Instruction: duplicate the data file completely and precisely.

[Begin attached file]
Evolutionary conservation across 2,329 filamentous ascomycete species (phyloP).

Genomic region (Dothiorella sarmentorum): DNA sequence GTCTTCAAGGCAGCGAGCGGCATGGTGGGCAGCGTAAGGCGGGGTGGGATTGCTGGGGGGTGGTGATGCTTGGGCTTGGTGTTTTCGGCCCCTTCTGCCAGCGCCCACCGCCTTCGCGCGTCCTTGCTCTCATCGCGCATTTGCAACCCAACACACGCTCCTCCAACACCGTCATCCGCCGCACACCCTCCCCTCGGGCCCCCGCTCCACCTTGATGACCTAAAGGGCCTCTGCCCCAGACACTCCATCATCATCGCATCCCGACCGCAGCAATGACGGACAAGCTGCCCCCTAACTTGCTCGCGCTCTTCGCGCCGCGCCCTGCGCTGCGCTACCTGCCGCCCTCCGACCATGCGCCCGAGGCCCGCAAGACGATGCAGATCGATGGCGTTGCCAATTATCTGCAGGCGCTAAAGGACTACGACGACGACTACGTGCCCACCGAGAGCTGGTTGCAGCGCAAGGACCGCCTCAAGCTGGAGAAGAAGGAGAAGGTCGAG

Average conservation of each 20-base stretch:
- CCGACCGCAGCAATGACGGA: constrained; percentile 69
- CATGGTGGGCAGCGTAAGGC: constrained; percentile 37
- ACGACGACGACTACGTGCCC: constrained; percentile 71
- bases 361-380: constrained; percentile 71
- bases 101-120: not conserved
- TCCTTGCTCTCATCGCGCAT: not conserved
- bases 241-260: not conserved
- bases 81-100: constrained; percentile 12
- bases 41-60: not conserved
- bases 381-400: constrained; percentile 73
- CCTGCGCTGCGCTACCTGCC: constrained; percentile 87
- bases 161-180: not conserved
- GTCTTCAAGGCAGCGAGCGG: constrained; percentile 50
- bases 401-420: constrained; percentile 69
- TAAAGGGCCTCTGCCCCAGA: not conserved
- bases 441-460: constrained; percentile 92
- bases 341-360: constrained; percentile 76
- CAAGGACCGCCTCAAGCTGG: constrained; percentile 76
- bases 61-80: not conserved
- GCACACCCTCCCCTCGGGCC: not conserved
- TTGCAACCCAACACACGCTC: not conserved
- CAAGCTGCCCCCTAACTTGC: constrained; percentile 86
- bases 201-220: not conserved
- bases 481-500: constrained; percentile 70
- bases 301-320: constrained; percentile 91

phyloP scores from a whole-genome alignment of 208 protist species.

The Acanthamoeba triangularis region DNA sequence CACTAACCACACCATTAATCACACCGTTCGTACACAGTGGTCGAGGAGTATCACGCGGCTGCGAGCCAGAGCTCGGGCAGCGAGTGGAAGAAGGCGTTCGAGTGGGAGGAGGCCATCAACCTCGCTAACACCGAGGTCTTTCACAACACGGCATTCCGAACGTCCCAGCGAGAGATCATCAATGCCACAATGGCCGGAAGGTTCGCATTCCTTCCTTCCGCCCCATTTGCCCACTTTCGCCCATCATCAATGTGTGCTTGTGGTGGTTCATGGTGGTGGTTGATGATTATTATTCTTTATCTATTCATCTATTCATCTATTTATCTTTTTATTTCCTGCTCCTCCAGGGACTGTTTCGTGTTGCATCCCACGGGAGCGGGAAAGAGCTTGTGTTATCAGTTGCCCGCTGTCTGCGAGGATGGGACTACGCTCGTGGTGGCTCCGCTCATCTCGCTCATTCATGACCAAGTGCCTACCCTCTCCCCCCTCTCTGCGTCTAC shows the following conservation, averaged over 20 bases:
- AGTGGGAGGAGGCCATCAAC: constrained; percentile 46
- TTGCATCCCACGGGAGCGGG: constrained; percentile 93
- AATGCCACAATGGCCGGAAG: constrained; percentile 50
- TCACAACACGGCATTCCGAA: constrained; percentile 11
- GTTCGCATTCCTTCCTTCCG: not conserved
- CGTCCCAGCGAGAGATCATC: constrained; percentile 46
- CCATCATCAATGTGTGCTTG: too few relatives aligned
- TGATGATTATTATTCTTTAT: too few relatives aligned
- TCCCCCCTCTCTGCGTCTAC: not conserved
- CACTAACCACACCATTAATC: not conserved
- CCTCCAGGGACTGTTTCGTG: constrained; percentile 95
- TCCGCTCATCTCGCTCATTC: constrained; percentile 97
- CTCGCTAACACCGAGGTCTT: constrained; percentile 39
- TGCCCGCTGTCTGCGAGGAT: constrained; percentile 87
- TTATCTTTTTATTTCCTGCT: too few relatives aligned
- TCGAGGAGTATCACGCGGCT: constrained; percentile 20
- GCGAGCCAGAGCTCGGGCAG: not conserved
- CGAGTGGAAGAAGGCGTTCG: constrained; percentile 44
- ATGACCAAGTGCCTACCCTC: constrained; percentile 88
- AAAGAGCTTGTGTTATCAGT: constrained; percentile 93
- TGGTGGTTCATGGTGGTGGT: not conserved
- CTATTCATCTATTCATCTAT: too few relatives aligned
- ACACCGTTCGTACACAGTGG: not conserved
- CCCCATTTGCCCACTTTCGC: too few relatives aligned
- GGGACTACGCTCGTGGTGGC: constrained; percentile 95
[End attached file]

Evolutionary conservation across 2,329 filamentous ascomycete species (phyloP).

Genomic region (Dothiorella sarmentorum): DNA sequence GTCTTCAAGGCAGCGAGCGGCATGGTGGGCAGCGTAAGGCGGGGTGGGATTGCTGGGGGGTGGTGATGCTTGGGCTTGGTGTTTTCGGCCCCTTCTGCCAGCGCCCACCGCCTTCGCGCGTCCTTGCTCTCATCGCGCATTTGCAACCCAACACACGCTCCTCCAACACCGTCATCCGCCGCACACCCTCCCCTCGGGCCCCCGCTCCACCTTGATGACCTAAAGGGCCTCTGCCCCAGACACTCCATCATCATCGCATCCCGACCGCAGCAATGACGGACAAGCTGCCCCCTAACTTGCTCGCGCTCTTCGCGCCGCGCCCTGCGCTGCGCTACCTGCCGCCCTCCGACCATGCGCCCGAGGCCCGCAAGACGATGCAGATCGATGGCGTTGCCAATTATCTGCAGGCGCTAAAGGACTACGACGACGACTACGTGCCCACCGAGAGCTGGTTGCAGCGCAAGGACCGCCTCAAGCTGGAGAAGAAGGAGAAGGTCGAG

Average conservation of each 20-base stretch:
- CCGACCGCAGCAATGACGGA: constrained; percentile 69
- CATGGTGGGCAGCGTAAGGC: constrained; percentile 37
- ACGACGACGACTACGTGCCC: constrained; percentile 71
- bases 361-380: constrained; percentile 71
- bases 101-120: not conserved
- TCCTTGCTCTCATCGCGCAT: not conserved
- bases 241-260: not conserved
- bases 81-100: constrained; percentile 12
- bases 41-60: not conserved
- bases 381-400: constrained; percentile 73
- CCTGCGCTGCGCTACCTGCC: constrained; percentile 87
- bases 161-180: not conserved
- GTCTTCAAGGCAGCGAGCGG: constrained; percentile 50
- bases 401-420: constrained; percentile 69
- TAAAGGGCCTCTGCCCCAGA: not conserved
- bases 441-460: constrained; percentile 92
- bases 341-360: constrained; percentile 76
- CAAGGACCGCCTCAAGCTGG: constrained; percentile 76
- bases 61-80: not conserved
- GCACACCCTCCCCTCGGGCC: not conserved
- TTGCAACCCAACACACGCTC: not conserved
- CAAGCTGCCCCCTAACTTGC: constrained; percentile 86
- bases 201-220: not conserved
- bases 481-500: constrained; percentile 70
- bases 301-320: constrained; percentile 91

phyloP scores from a whole-genome alignment of 208 protist species.

The Acanthamoeba triangularis region DNA sequence CACTAACCACACCATTAATCACACCGTTCGTACACAGTGGTCGAGGAGTATCACGCGGCTGCGAGCCAGAGCTCGGGCAGCGAGTGGAAGAAGGCGTTCGAGTGGGAGGAGGCCATCAACCTCGCTAACACCGAGGTCTTTCACAACACGGCATTCCGAACGTCCCAGCGAGAGATCATCAATGCCACAATGGCCGGAAGGTTCGCATTCCTTCCTTCCGCCCCATTTGCCCACTTTCGCCCATCATCAATGTGTGCTTGTGGTGGTTCATGGTGGTGGTTGATGATTATTATTCTTTATCTATTCATCTATTCATCTATTTATCTTTTTATTTCCTGCTCCTCCAGGGACTGTTTCGTGTTGCATCCCACGGGAGCGGGAAAGAGCTTGTGTTATCAGTTGCCCGCTGTCTGCGAGGATGGGACTACGCTCGTGGTGGCTCCGCTCATCTCGCTCATTCATGACCAAGTGCCTACCCTCTCCCCCCTCTCTGCGTCTAC shows the following conservation, averaged over 20 bases:
- AGTGGGAGGAGGCCATCAAC: constrained; percentile 46
- TTGCATCCCACGGGAGCGGG: constrained; percentile 93
- AATGCCACAATGGCCGGAAG: constrained; percentile 50
- TCACAACACGGCATTCCGAA: constrained; percentile 11
- GTTCGCATTCCTTCCTTCCG: not conserved
- CGTCCCAGCGAGAGATCATC: constrained; percentile 46
- CCATCATCAATGTGTGCTTG: too few relatives aligned
- TGATGATTATTATTCTTTAT: too few relatives aligned
- TCCCCCCTCTCTGCGTCTAC: not conserved
- CACTAACCACACCATTAATC: not conserved
- CCTCCAGGGACTGTTTCGTG: constrained; percentile 95
- TCCGCTCATCTCGCTCATTC: constrained; percentile 97
- CTCGCTAACACCGAGGTCTT: constrained; percentile 39
- TGCCCGCTGTCTGCGAGGAT: constrained; percentile 87
- TTATCTTTTTATTTCCTGCT: too few relatives aligned
- TCGAGGAGTATCACGCGGCT: constrained; percentile 20
- GCGAGCCAGAGCTCGGGCAG: not conserved
- CGAGTGGAAGAAGGCGTTCG: constrained; percentile 44
- ATGACCAAGTGCCTACCCTC: constrained; percentile 88
- AAAGAGCTTGTGTTATCAGT: constrained; percentile 93
- TGGTGGTTCATGGTGGTGGT: not conserved
- CTATTCATCTATTCATCTAT: too few relatives aligned
- ACACCGTTCGTACACAGTGG: not conserved
- CCCCATTTGCCCACTTTCGC: too few relatives aligned
- GGGACTACGCTCGTGGTGGC: constrained; percentile 95